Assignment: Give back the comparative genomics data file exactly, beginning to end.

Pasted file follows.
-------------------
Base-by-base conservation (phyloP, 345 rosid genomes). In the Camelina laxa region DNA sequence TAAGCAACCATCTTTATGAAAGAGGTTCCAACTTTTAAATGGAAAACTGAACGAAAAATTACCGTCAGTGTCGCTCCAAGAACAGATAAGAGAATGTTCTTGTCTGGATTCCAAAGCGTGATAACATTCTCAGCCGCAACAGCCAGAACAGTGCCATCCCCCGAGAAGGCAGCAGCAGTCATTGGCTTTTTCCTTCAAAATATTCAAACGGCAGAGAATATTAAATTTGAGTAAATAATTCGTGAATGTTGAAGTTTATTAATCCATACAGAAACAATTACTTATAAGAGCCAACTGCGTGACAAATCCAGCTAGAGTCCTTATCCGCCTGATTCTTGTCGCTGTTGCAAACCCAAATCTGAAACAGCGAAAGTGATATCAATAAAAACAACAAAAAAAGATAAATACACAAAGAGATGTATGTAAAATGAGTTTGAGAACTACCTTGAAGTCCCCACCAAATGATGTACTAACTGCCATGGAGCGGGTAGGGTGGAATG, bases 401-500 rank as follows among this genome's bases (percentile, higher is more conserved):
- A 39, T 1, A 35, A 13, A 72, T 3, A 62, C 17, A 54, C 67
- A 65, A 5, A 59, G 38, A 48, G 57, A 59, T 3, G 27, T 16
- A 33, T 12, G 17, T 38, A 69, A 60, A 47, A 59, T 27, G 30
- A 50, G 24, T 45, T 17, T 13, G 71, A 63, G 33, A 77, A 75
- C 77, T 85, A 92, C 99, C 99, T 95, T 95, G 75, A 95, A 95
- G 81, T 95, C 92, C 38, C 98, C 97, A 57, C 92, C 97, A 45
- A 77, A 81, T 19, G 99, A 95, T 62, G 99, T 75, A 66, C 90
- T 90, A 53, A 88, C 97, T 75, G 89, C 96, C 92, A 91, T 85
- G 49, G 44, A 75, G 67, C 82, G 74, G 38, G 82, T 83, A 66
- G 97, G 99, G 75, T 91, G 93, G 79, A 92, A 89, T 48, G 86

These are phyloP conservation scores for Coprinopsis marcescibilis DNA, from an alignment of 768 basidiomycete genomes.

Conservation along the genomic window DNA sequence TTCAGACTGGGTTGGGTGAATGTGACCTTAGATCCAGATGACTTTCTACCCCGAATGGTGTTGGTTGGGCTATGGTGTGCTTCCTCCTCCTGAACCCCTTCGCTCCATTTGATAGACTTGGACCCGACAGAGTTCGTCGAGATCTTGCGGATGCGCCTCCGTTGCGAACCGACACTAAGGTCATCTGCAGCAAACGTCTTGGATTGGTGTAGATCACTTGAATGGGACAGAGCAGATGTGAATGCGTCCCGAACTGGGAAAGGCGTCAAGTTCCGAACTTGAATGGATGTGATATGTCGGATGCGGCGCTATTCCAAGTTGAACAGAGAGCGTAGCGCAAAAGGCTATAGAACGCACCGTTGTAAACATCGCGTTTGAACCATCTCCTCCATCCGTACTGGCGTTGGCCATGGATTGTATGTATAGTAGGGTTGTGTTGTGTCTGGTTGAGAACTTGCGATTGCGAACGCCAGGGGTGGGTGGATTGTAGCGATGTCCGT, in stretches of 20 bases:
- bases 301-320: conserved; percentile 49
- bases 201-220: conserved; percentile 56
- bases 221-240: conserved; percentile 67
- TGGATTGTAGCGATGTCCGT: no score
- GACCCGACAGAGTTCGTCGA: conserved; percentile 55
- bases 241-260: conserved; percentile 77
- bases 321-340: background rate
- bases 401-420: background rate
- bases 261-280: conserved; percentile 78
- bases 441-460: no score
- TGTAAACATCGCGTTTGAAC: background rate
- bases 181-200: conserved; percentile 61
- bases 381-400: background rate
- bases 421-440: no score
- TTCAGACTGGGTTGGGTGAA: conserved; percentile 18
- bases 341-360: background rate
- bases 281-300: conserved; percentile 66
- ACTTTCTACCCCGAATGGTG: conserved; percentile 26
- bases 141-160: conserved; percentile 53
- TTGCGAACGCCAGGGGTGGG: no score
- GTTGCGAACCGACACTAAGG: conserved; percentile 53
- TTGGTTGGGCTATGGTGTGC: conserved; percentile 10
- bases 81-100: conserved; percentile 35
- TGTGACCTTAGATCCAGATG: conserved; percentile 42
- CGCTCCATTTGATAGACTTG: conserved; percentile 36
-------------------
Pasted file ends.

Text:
Base-by-base conservation (phyloP, 345 rosid genomes). In the Camelina laxa region DNA sequence TAAGCAACCATCTTTATGAAAGAGGTTCCAACTTTTAAATGGAAAACTGAACGAAAAATTACCGTCAGTGTCGCTCCAAGAACAGATAAGAGAATGTTCTTGTCTGGATTCCAAAGCGTGATAACATTCTCAGCCGCAACAGCCAGAACAGTGCCATCCCCCGAGAAGGCAGCAGCAGTCATTGGCTTTTTCCTTCAAAATATTCAAACGGCAGAGAATATTAAATTTGAGTAAATAATTCGTGAATGTTGAAGTTTATTAATCCATACAGAAACAATTACTTATAAGAGCCAACTGCGTGACAAATCCAGCTAGAGTCCTTATCCGCCTGATTCTTGTCGCTGTTGCAAACCCAAATCTGAAACAGCGAAAGTGATATCAATAAAAACAACAAAAAAAGATAAATACACAAAGAGATGTATGTAAAATGAGTTTGAGAACTACCTTGAAGTCCCCACCAAATGATGTACTAACTGCCATGGAGCGGGTAGGGTGGAATG, bases 401-500 rank as follows among this genome's bases (percentile, higher is more conserved):
- A 39, T 1, A 35, A 13, A 72, T 3, A 62, C 17, A 54, C 67
- A 65, A 5, A 59, G 38, A 48, G 57, A 59, T 3, G 27, T 16
- A 33, T 12, G 17, T 38, A 69, A 60, A 47, A 59, T 27, G 30
- A 50, G 24, T 45, T 17, T 13, G 71, A 63, G 33, A 77, A 75
- C 77, T 85, A 92, C 99, C 99, T 95, T 95, G 75, A 95, A 95
- G 81, T 95, C 92, C 38, C 98, C 97, A 57, C 92, C 97, A 45
- A 77, A 81, T 19, G 99, A 95, T 62, G 99, T 75, A 66, C 90
- T 90, A 53, A 88, C 97, T 75, G 89, C 96, C 92, A 91, T 85
- G 49, G 44, A 75, G 67, C 82, G 74, G 38, G 82, T 83, A 66
- G 97, G 99, G 75, T 91, G 93, G 79, A 92, A 89, T 48, G 86

These are phyloP conservation scores for Coprinopsis marcescibilis DNA, from an alignment of 768 basidiomycete genomes.

Conservation along the genomic window DNA sequence TTCAGACTGGGTTGGGTGAATGTGACCTTAGATCCAGATGACTTTCTACCCCGAATGGTGTTGGTTGGGCTATGGTGTGCTTCCTCCTCCTGAACCCCTTCGCTCCATTTGATAGACTTGGACCCGACAGAGTTCGTCGAGATCTTGCGGATGCGCCTCCGTTGCGAACCGACACTAAGGTCATCTGCAGCAAACGTCTTGGATTGGTGTAGATCACTTGAATGGGACAGAGCAGATGTGAATGCGTCCCGAACTGGGAAAGGCGTCAAGTTCCGAACTTGAATGGATGTGATATGTCGGATGCGGCGCTATTCCAAGTTGAACAGAGAGCGTAGCGCAAAAGGCTATAGAACGCACCGTTGTAAACATCGCGTTTGAACCATCTCCTCCATCCGTACTGGCGTTGGCCATGGATTGTATGTATAGTAGGGTTGTGTTGTGTCTGGTTGAGAACTTGCGATTGCGAACGCCAGGGGTGGGTGGATTGTAGCGATGTCCGT, in stretches of 20 bases:
- bases 301-320: conserved; percentile 49
- bases 201-220: conserved; percentile 56
- bases 221-240: conserved; percentile 67
- TGGATTGTAGCGATGTCCGT: no score
- GACCCGACAGAGTTCGTCGA: conserved; percentile 55
- bases 241-260: conserved; percentile 77
- bases 321-340: background rate
- bases 401-420: background rate
- bases 261-280: conserved; percentile 78
- bases 441-460: no score
- TGTAAACATCGCGTTTGAAC: background rate
- bases 181-200: conserved; percentile 61
- bases 381-400: background rate
- bases 421-440: no score
- TTCAGACTGGGTTGGGTGAA: conserved; percentile 18
- bases 341-360: background rate
- bases 281-300: conserved; percentile 66
- ACTTTCTACCCCGAATGGTG: conserved; percentile 26
- bases 141-160: conserved; percentile 53
- TTGCGAACGCCAGGGGTGGG: no score
- GTTGCGAACCGACACTAAGG: conserved; percentile 53
- TTGGTTGGGCTATGGTGTGC: conserved; percentile 10
- bases 81-100: conserved; percentile 35
- TGTGACCTTAGATCCAGATG: conserved; percentile 42
- CGCTCCATTTGATAGACTTG: conserved; percentile 36